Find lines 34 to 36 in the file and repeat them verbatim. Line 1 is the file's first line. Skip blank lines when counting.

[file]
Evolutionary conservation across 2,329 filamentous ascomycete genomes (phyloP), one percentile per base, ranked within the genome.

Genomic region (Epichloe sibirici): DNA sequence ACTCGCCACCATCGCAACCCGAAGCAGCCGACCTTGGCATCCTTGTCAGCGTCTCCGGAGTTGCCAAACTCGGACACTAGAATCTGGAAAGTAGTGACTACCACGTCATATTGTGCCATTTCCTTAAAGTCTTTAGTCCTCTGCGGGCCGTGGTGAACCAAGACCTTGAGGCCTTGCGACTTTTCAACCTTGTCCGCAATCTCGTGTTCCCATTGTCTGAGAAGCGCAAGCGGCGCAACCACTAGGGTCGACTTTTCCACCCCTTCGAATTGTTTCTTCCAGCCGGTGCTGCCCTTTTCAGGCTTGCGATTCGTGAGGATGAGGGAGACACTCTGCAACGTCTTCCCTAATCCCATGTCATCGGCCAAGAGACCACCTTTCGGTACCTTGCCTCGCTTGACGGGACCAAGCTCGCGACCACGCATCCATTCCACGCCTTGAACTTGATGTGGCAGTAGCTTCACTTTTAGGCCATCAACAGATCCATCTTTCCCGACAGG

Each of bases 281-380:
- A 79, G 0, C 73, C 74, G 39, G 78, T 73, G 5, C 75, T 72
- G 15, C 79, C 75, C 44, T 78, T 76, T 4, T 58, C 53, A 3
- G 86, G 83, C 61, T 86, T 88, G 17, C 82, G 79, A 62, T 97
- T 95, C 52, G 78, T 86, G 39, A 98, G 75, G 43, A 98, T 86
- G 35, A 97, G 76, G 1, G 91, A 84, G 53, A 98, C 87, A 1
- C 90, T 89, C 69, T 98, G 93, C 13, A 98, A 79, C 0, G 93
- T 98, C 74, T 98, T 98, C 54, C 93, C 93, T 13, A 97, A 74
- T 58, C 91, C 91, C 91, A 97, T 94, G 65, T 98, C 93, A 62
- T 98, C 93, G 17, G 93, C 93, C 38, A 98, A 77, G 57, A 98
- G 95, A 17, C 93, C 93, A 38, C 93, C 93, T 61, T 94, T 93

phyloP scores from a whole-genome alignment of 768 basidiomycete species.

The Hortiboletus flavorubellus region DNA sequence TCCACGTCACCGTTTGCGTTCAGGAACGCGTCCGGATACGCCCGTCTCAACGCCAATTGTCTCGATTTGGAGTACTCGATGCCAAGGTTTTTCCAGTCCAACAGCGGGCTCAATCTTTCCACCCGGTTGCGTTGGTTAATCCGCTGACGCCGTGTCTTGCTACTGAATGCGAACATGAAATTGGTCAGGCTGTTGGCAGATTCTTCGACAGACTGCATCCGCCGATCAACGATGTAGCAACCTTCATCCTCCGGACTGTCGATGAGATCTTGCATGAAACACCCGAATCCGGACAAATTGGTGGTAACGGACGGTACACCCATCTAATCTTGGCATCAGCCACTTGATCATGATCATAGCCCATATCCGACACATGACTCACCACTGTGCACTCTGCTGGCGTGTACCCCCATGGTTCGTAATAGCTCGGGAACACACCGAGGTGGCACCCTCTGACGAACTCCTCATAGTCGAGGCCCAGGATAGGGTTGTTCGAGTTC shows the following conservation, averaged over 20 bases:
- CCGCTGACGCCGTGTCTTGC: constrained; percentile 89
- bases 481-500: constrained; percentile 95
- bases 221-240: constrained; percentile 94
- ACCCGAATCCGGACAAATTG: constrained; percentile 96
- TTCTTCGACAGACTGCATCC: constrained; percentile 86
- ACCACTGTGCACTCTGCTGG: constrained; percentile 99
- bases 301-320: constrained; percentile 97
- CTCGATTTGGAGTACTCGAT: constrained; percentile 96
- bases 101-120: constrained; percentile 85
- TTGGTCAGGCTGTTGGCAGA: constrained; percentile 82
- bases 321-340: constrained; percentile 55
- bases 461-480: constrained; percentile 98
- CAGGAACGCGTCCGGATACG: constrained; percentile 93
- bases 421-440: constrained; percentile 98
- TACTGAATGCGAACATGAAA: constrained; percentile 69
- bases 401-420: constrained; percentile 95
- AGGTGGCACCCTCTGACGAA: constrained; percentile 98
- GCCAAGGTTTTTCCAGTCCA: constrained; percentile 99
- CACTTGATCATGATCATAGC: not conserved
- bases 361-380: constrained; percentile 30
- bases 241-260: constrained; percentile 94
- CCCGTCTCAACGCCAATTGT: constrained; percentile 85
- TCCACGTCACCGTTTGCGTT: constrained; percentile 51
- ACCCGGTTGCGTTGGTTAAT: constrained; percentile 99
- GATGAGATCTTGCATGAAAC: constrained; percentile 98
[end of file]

- CACTTGATCATGATCATAGC: not conserved
- bases 361-380: constrained; percentile 30
- bases 241-260: constrained; percentile 94